As a member of a Disaster Medical Assistance Team, Steve Martin, of New Tampa, is used to working under difficult conditions.
So it was not a shock when Martin, a physician assistant, traveled to New York two weeks after Superstorm Sandy and found himself working in a makeshift hospital located on a soccer field.
In fact, it was more comfortable than some of the temporary facilities he's worked in, Martin said. For one, it wasn't muddy like most places the team is deployed.
"And it was softer than a parking lot," Martin said.
Martin, 58, has been a member of the FL-5 disaster team based in Fort Lauderdale since he lived there in 2001.
The federal team made up of about 50 doctors, physician assistants, pharmacists, nurses and paramedics, gets little notice before the call comes from the Department of Health and Human Services' National Disaster Medical System. This time, Martin learned he was being deployed three hours beforehand.
"We were actually deployed … just before Thanksgiving," Martin said. "It was a very, very massive response because there was so much need. We were assigned to Long Beach, New York and they were very heavily damaged, with flooding being the major problem."
Entire neighborhoods on Long Island had been washed out and cut off from everything. Not only was there no electricity, but no sanitary sewers or running water.
"They had no emergency room anymore," Martin said. "We were providing medical care until they were able to get back on their feet. We saw everything from heart attacks and trauma to colds and flu."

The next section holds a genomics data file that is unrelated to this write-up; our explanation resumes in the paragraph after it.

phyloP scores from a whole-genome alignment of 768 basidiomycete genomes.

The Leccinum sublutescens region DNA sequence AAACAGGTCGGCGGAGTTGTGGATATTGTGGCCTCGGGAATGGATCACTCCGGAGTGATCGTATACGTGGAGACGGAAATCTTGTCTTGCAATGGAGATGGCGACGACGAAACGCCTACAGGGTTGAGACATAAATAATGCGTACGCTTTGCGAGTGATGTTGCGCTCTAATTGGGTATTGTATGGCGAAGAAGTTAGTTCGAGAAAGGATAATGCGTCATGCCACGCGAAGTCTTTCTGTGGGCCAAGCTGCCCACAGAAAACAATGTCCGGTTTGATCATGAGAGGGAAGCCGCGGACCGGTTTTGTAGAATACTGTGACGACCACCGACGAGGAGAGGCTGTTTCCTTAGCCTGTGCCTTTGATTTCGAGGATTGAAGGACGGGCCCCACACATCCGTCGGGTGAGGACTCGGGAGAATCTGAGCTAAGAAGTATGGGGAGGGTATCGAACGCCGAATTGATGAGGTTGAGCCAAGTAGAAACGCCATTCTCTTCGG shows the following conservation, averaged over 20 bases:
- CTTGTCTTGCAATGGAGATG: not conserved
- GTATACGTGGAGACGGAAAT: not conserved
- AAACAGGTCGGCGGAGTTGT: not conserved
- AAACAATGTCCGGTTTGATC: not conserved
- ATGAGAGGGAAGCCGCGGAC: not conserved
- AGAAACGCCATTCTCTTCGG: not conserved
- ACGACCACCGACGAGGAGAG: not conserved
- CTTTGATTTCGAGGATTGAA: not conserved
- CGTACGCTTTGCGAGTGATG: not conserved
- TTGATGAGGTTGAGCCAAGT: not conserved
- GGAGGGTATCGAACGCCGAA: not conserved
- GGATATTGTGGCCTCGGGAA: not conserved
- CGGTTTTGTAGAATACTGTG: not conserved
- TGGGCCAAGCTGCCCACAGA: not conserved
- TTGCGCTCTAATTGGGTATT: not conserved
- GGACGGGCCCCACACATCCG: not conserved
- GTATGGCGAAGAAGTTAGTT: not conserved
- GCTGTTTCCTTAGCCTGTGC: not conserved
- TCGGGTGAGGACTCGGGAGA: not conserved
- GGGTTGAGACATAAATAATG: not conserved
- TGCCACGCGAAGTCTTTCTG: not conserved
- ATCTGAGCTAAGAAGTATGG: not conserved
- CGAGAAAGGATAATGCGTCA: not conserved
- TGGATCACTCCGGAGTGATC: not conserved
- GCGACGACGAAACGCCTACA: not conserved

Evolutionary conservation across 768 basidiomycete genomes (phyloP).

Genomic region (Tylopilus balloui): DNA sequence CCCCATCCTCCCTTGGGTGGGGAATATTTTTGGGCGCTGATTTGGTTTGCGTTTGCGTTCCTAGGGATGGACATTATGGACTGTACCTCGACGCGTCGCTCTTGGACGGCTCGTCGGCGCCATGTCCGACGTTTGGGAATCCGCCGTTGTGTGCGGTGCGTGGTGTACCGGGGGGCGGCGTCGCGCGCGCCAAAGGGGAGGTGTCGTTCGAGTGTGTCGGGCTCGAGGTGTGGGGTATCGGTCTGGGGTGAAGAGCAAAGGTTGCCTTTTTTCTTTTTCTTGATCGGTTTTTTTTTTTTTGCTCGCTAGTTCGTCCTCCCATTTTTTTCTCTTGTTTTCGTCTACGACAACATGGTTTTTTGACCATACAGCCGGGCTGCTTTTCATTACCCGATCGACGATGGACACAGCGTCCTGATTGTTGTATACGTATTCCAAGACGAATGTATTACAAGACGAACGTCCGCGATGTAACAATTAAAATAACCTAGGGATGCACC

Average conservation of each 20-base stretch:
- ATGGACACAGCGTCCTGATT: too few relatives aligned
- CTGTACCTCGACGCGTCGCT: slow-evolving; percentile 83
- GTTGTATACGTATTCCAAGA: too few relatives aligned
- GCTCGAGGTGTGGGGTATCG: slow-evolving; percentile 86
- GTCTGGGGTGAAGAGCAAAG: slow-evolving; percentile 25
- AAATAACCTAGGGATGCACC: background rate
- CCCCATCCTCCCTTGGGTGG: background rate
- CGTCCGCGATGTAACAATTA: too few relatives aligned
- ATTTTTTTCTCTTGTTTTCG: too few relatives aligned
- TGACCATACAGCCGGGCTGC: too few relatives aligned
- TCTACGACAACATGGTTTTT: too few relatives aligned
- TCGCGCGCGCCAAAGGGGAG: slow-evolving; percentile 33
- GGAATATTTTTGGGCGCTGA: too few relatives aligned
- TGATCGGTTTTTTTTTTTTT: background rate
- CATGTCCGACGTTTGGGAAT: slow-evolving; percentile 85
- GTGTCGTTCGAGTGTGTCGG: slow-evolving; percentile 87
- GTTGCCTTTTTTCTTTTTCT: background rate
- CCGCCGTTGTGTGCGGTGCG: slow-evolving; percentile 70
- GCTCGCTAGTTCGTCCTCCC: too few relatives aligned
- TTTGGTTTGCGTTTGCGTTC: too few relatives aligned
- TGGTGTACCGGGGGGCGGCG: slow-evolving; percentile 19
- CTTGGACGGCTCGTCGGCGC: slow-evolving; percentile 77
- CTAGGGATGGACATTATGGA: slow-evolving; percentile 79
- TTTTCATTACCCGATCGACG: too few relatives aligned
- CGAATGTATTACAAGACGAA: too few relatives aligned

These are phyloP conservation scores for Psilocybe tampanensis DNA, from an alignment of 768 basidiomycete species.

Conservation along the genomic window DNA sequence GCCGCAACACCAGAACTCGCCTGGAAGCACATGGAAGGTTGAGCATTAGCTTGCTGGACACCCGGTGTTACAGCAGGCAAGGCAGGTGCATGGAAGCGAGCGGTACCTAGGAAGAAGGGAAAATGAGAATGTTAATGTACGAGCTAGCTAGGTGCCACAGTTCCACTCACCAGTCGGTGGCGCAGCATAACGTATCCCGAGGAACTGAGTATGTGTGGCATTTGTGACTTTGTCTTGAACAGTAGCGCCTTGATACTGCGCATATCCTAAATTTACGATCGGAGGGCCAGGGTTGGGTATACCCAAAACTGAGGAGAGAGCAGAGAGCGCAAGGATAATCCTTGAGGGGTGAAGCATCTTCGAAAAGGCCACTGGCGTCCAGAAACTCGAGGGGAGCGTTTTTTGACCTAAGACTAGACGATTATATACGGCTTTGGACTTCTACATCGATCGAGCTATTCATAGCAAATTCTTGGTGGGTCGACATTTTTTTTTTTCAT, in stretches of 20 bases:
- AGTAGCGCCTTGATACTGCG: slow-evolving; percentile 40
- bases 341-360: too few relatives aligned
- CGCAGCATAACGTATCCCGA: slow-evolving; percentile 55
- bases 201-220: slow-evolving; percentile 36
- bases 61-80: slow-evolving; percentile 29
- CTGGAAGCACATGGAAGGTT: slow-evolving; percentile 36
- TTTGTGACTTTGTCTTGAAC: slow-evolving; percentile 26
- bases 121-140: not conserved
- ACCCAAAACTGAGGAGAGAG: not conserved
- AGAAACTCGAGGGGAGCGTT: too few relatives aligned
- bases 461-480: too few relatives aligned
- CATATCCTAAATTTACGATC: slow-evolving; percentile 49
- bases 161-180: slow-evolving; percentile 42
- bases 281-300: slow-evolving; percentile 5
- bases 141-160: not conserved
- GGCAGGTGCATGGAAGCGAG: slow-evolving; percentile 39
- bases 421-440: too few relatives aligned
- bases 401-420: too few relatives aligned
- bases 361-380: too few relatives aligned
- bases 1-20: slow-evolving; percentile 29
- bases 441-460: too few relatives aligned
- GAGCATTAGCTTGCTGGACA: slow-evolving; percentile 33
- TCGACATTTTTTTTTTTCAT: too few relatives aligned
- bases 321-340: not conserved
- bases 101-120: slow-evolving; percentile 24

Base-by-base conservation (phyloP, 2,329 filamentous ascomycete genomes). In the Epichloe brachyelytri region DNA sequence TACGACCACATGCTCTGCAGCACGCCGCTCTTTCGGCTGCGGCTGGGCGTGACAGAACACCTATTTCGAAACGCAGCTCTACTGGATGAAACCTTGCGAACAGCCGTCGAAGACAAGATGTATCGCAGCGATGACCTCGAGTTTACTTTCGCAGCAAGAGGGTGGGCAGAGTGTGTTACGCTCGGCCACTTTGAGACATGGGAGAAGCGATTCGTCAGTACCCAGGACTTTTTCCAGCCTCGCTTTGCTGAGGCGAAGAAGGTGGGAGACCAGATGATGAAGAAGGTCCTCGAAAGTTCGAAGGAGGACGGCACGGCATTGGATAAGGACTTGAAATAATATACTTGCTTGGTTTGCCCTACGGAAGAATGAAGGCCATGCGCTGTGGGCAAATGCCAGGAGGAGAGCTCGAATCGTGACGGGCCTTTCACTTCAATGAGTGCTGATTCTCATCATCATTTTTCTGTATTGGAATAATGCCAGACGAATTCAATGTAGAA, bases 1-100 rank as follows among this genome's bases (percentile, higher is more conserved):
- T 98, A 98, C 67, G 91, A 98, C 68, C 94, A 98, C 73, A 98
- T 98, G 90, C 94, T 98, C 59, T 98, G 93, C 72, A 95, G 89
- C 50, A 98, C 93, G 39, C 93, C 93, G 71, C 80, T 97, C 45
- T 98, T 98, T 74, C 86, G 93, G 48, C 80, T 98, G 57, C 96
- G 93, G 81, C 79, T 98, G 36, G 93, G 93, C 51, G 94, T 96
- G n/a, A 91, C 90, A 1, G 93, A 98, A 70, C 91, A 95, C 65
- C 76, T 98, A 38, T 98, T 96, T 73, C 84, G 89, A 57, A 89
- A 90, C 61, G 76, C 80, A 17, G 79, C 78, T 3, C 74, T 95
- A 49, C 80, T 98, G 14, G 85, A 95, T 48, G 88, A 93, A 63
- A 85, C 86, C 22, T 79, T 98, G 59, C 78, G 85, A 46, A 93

Martin managed to get out to survey the damage.
"The saddest part was seeing people's possessions dragged out into the yards and the street, from flat-screen televisions to bicycles, furniture and clothes," Martin said. "Imagine seeing everything you own strung all over the neighborhood.
"It was all ruined, mile after mile, mountains of people's lives."
While there, Martin connected with a woman he knew 35 years ago in Fort Lauderdale. She now lives a few blocks from the makeshift hospital. She rode out the storm in her attic with her cats and was living in someone's basement weeks later.
"Many still had no place to live and probably didn't through Christmas," Martin said.
The hours were long and the work was hard but it gave Martin a change from his daily job as an associate professor at South University in Tampa. The work also gives him a sense of accomplishment, he said.
That feeling sometimes extends out to those he works with as a volunteer at the Brandon Outreach Clinic.
Deborah Meegan, executive director of the Brandon Outreach Clinic, said having a member from a national disaster team on her staff as a volunteer gives everyone in the operation a sense of pride.
"Steve was in the trenches in New York. I know he felt really good that he was able to make that difference when everybody was dazed and confused," Meegan said. "When I came to work and found he had been deployed, it made us feel a little part of it. A little part of us was there helping."